An interesting development from the study of the precise pharmacomolecular mechanism of natural products is to bring further light to cellular targets and synergis-tical cytotoxic mechanisms. One such study has been carried out by Dassonneville et al. They made a careful study of the cytotoxic effects of cryptolepine from the roots of an Asclepiadaceae Cryptolepis sanguinolenta and showed that the alkaloids intercalate into DNA and interfere with the enzymatic activity of topoisomerase II, inducing cleavage of poly(ADP-ribose) polymerase and the release of cytochrome c from the mitochondria (113).
In regard to the inhibitors of tubulin polymerization, Shi et al. showed that a flavonoid such as 5,3'-dihydroxy-3,6,7,8,4'-pentamethoxyflavone from a medicinal Capparaceae of the Asia-Pacific region—Polanisia dodecandra—abrogated the survival of a surprisingly broad array of cancer cell lines, including central nervous system cancer (SF-268, SF-539, SNB-75, U-251), nonsmall-cell lung cancer (HOP-62, NCI-H266, NCI-H460, NCI-H522), small-cell lung cancer (DMS-114), ovarian cancer (OVCAR-3, SK-OV-3), colon cancer (HCT-116), renal cancer (UO-31), a melanoma cell line (SK-MEL-5), and leukemia cell lines (HL-60 [TB], SR), and inhibited tubulin polymerization with an IC50 value of 0.83 (iM (114).
An example of flavonoid of interest is genistein (4'5, 7-trihydroxyisoflavone). Perhaps no other flavonoid has aroused more interest in the field of oncology that genistein, a flavonoid found notably in soybean (Glycine max [L.] Merr, from the family Fabaceae). Genistein has been suggested to lower the incidence of tumor formation, inhibit protein tyrosine skinase activity, and augment the efficacy of radiation for breast and prostate carcinomas, and underwent phase I/II clinical trials. Several biotechnological firms in Japan, Australia, and in the United States manufacture genistein as food supplement in multimillions of US dollars in yearly benefits.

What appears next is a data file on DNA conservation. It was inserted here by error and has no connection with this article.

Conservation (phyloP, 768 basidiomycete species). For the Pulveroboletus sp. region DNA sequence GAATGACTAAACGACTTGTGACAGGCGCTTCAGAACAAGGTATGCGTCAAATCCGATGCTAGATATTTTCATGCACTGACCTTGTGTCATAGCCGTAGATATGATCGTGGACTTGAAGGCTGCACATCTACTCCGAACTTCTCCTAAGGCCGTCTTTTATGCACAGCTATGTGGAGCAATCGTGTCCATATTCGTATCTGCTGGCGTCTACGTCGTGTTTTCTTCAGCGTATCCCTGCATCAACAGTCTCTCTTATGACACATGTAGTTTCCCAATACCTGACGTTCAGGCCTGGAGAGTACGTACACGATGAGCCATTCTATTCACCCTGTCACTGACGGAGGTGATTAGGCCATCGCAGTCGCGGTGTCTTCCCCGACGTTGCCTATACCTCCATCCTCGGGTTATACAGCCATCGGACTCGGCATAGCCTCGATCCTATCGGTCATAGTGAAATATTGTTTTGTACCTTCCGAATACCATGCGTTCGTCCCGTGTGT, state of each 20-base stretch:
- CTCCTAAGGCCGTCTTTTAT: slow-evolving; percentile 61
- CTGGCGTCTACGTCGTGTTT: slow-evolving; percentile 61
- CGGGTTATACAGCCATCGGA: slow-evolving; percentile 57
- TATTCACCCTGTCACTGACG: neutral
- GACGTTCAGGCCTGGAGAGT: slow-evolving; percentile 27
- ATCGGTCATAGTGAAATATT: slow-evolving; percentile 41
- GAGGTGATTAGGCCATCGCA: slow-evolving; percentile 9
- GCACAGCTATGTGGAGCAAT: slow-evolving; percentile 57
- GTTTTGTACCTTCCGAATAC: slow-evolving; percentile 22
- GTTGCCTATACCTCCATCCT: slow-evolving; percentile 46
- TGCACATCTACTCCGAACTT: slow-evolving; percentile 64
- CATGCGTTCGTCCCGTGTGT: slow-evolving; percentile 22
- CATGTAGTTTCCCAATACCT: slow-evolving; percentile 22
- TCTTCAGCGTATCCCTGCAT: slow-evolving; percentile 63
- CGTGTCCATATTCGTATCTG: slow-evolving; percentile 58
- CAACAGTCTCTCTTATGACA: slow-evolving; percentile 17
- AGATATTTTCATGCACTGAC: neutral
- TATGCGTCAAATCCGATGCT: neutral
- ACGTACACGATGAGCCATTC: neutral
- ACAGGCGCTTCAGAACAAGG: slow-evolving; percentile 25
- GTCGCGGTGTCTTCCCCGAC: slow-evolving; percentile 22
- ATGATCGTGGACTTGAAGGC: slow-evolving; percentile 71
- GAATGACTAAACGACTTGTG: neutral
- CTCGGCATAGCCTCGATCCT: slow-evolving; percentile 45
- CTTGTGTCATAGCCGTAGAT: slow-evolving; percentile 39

A definitive conclusion regarding the clinical applicability of natural products would seem premature at this time. In fact, the question remains controversial. The hope for a spectacular cancer cure has not materialized, and there are a few cases where natural products alone seem to yield better results than conventional forms of therapy. The use of a logical approach could bring some change to this rather pessimistic picture. Meanwhile, the medicinal plants of the Asia-Pacific region remain in the stage of "potent source of antineoplastic drugs awaiting discovery."
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